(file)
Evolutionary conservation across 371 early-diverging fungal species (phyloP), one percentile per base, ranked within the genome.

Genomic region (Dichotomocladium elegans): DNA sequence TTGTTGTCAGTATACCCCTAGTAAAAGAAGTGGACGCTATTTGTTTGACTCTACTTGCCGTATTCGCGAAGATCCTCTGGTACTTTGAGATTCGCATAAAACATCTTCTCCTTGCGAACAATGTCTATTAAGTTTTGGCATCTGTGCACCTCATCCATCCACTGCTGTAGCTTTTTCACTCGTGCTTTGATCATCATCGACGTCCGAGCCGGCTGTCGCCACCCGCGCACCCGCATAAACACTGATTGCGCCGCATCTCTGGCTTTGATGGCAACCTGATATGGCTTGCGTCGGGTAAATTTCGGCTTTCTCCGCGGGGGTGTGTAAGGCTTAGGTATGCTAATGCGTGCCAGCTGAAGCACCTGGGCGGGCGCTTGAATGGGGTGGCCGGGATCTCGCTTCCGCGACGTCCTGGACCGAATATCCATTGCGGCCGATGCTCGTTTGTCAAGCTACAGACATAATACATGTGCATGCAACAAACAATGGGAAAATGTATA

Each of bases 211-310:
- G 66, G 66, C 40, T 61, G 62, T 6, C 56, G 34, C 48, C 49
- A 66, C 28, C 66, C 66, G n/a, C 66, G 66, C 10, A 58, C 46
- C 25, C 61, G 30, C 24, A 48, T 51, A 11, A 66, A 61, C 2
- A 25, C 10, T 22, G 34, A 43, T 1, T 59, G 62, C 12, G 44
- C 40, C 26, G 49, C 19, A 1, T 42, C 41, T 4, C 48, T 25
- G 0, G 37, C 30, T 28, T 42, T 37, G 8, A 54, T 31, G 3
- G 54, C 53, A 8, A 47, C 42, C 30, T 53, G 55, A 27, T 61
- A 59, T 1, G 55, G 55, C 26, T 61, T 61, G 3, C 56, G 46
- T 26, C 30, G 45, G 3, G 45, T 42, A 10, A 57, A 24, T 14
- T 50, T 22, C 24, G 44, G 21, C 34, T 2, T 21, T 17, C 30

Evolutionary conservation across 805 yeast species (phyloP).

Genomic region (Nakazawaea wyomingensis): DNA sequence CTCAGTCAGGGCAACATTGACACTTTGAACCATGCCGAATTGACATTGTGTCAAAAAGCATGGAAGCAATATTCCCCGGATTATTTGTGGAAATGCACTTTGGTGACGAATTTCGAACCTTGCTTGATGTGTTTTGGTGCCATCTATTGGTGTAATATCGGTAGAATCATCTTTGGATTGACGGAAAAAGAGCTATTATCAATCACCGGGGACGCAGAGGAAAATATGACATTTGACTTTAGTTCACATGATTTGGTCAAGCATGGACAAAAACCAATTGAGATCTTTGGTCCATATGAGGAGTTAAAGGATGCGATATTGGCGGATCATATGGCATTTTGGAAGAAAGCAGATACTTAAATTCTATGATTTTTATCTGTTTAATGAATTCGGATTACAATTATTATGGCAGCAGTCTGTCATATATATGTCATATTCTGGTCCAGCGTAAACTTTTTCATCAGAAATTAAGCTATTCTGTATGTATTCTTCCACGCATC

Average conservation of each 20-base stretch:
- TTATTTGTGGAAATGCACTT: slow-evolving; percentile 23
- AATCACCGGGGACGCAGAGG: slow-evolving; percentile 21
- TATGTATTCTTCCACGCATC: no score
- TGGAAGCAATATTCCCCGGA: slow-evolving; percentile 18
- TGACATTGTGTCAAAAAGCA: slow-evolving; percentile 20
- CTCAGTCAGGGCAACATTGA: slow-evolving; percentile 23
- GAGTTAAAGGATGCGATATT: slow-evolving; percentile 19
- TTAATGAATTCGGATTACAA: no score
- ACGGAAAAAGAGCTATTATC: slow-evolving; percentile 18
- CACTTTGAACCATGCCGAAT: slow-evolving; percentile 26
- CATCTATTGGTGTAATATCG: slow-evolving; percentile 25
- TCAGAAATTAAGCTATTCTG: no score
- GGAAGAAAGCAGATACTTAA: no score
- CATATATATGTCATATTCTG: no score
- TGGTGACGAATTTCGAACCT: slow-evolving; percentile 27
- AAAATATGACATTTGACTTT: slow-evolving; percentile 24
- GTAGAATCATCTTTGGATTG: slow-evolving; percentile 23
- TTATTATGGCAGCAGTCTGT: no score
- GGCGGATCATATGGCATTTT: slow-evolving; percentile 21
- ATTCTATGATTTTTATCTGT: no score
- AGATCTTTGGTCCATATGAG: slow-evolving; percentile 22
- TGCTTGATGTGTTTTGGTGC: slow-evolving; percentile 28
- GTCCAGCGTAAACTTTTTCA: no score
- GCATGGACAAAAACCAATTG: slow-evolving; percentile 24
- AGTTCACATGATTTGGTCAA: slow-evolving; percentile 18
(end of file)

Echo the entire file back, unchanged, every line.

Evolutionary conservation across 371 early-diverging fungal species (phyloP), one percentile per base, ranked within the genome.

Genomic region (Dichotomocladium elegans): DNA sequence TTGTTGTCAGTATACCCCTAGTAAAAGAAGTGGACGCTATTTGTTTGACTCTACTTGCCGTATTCGCGAAGATCCTCTGGTACTTTGAGATTCGCATAAAACATCTTCTCCTTGCGAACAATGTCTATTAAGTTTTGGCATCTGTGCACCTCATCCATCCACTGCTGTAGCTTTTTCACTCGTGCTTTGATCATCATCGACGTCCGAGCCGGCTGTCGCCACCCGCGCACCCGCATAAACACTGATTGCGCCGCATCTCTGGCTTTGATGGCAACCTGATATGGCTTGCGTCGGGTAAATTTCGGCTTTCTCCGCGGGGGTGTGTAAGGCTTAGGTATGCTAATGCGTGCCAGCTGAAGCACCTGGGCGGGCGCTTGAATGGGGTGGCCGGGATCTCGCTTCCGCGACGTCCTGGACCGAATATCCATTGCGGCCGATGCTCGTTTGTCAAGCTACAGACATAATACATGTGCATGCAACAAACAATGGGAAAATGTATA

Each of bases 211-310:
- G 66, G 66, C 40, T 61, G 62, T 6, C 56, G 34, C 48, C 49
- A 66, C 28, C 66, C 66, G n/a, C 66, G 66, C 10, A 58, C 46
- C 25, C 61, G 30, C 24, A 48, T 51, A 11, A 66, A 61, C 2
- A 25, C 10, T 22, G 34, A 43, T 1, T 59, G 62, C 12, G 44
- C 40, C 26, G 49, C 19, A 1, T 42, C 41, T 4, C 48, T 25
- G 0, G 37, C 30, T 28, T 42, T 37, G 8, A 54, T 31, G 3
- G 54, C 53, A 8, A 47, C 42, C 30, T 53, G 55, A 27, T 61
- A 59, T 1, G 55, G 55, C 26, T 61, T 61, G 3, C 56, G 46
- T 26, C 30, G 45, G 3, G 45, T 42, A 10, A 57, A 24, T 14
- T 50, T 22, C 24, G 44, G 21, C 34, T 2, T 21, T 17, C 30

Evolutionary conservation across 805 yeast species (phyloP).

Genomic region (Nakazawaea wyomingensis): DNA sequence CTCAGTCAGGGCAACATTGACACTTTGAACCATGCCGAATTGACATTGTGTCAAAAAGCATGGAAGCAATATTCCCCGGATTATTTGTGGAAATGCACTTTGGTGACGAATTTCGAACCTTGCTTGATGTGTTTTGGTGCCATCTATTGGTGTAATATCGGTAGAATCATCTTTGGATTGACGGAAAAAGAGCTATTATCAATCACCGGGGACGCAGAGGAAAATATGACATTTGACTTTAGTTCACATGATTTGGTCAAGCATGGACAAAAACCAATTGAGATCTTTGGTCCATATGAGGAGTTAAAGGATGCGATATTGGCGGATCATATGGCATTTTGGAAGAAAGCAGATACTTAAATTCTATGATTTTTATCTGTTTAATGAATTCGGATTACAATTATTATGGCAGCAGTCTGTCATATATATGTCATATTCTGGTCCAGCGTAAACTTTTTCATCAGAAATTAAGCTATTCTGTATGTATTCTTCCACGCATC

Average conservation of each 20-base stretch:
- TTATTTGTGGAAATGCACTT: slow-evolving; percentile 23
- AATCACCGGGGACGCAGAGG: slow-evolving; percentile 21
- TATGTATTCTTCCACGCATC: no score
- TGGAAGCAATATTCCCCGGA: slow-evolving; percentile 18
- TGACATTGTGTCAAAAAGCA: slow-evolving; percentile 20
- CTCAGTCAGGGCAACATTGA: slow-evolving; percentile 23
- GAGTTAAAGGATGCGATATT: slow-evolving; percentile 19
- TTAATGAATTCGGATTACAA: no score
- ACGGAAAAAGAGCTATTATC: slow-evolving; percentile 18
- CACTTTGAACCATGCCGAAT: slow-evolving; percentile 26
- CATCTATTGGTGTAATATCG: slow-evolving; percentile 25
- TCAGAAATTAAGCTATTCTG: no score
- GGAAGAAAGCAGATACTTAA: no score
- CATATATATGTCATATTCTG: no score
- TGGTGACGAATTTCGAACCT: slow-evolving; percentile 27
- AAAATATGACATTTGACTTT: slow-evolving; percentile 24
- GTAGAATCATCTTTGGATTG: slow-evolving; percentile 23
- TTATTATGGCAGCAGTCTGT: no score
- GGCGGATCATATGGCATTTT: slow-evolving; percentile 21
- ATTCTATGATTTTTATCTGT: no score
- AGATCTTTGGTCCATATGAG: slow-evolving; percentile 22
- TGCTTGATGTGTTTTGGTGC: slow-evolving; percentile 28
- GTCCAGCGTAAACTTTTTCA: no score
- GCATGGACAAAAACCAATTG: slow-evolving; percentile 24
- AGTTCACATGATTTGGTCAA: slow-evolving; percentile 18